Dividing Irises

The month of September has rolled by quickly, and I am somewhat behind on my monthly garden task list.  September is a great time to divide and re-plant irises.  I have some beautiful white irises that need a little more room, and I will be moving some of them to a new spot in my yard.

Iris beds do well if you have thin them every two or three years.  Irises are rhizomes, which means it has a stem that grows horizontally just under the surface of the soil.  This creeping, underground stem will sprout stems and leaves upward and roots downward.  Thinning helps to promote new growth and blooms.

If you need to divide your irises this year, select a sunny, well-drained area in your yard.  I have grown irises in part shade before, but they do like to have well-drained soil.  Too much water will cause the rhizomes to rot.  If your yard does not drain water well, consider planting your irises in a raised bed.

Before digging your existing irises, cut the leaves back to one-third the full height.  Dig under the clump of rhizomes and lift the whole clump out at once.  Iris rhizomes grow close to the soil surface, and it is easy to dig them up.  Cut the rhizomes into sections.  Each section will need at least one growing point (fan of leaves), a few inches of rhizome, and some roots.  Discard any mushy or diseased rhizomes.  Be sure to keep a solution of disinfectant nearby and clean your pruning shears if you cut into a diseased rhizome.  A disinfectant solution can be one part bleach and nine parts water.  Cover with a thin layer of soil, just enough to cover the roots and lightly cover the rhizome.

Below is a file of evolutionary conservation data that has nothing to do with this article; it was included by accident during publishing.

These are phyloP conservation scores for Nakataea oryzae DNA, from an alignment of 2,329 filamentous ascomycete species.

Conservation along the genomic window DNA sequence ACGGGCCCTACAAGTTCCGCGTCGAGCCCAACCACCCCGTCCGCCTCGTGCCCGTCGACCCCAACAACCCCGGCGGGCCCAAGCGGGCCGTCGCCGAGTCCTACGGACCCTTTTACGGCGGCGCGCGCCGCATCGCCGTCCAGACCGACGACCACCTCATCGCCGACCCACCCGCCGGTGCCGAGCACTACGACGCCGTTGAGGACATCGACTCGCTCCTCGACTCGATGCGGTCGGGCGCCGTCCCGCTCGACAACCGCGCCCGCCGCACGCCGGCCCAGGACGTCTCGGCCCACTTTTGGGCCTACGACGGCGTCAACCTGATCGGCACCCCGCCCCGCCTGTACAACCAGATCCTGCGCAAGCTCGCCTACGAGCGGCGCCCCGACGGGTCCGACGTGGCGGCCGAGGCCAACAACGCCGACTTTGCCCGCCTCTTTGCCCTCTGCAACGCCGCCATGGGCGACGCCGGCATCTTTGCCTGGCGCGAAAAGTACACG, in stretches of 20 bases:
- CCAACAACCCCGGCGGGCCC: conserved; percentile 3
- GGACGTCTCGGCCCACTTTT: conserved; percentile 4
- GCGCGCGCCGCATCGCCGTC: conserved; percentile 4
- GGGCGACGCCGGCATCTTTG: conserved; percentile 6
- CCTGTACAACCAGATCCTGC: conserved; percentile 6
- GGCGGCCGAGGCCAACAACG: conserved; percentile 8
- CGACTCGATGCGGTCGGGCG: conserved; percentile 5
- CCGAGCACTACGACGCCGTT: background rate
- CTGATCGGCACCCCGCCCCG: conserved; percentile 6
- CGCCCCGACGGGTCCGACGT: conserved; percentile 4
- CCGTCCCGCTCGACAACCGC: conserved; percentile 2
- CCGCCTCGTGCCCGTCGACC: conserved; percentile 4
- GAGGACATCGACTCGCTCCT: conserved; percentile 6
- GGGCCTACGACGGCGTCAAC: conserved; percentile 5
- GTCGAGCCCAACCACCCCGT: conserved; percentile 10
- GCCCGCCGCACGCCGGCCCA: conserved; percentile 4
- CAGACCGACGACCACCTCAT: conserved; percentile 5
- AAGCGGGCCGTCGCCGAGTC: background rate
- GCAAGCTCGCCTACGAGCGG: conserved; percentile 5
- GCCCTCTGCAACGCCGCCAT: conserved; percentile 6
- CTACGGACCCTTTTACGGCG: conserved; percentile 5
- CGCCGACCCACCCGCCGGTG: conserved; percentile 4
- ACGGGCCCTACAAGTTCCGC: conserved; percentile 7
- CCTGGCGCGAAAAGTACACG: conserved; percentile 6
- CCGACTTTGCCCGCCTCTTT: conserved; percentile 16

Irises do not need much water.  Water thoroughly after planting, but the plants should not need additional water unless we experience a prolonged drought.  Irises do not need much maintenance throughout the year.  Trimming the leaves is only recommended when you divide irises.  The foliage is used to build up food reserves for flowering the next spring, so trimming established plants will reduce their ability to store energy.

Irises have an interesting history, and you can find some neat varieties at old homesteads and gardens.  Most gardeners are glad to share their extra irises when they start dividing and replanting, so check around if you’d like a source of free plants!

For more information about lawn and garden topics, contact Kate Whitney, Williamson County Horticulture Extension Agent, at 512-943-3300.

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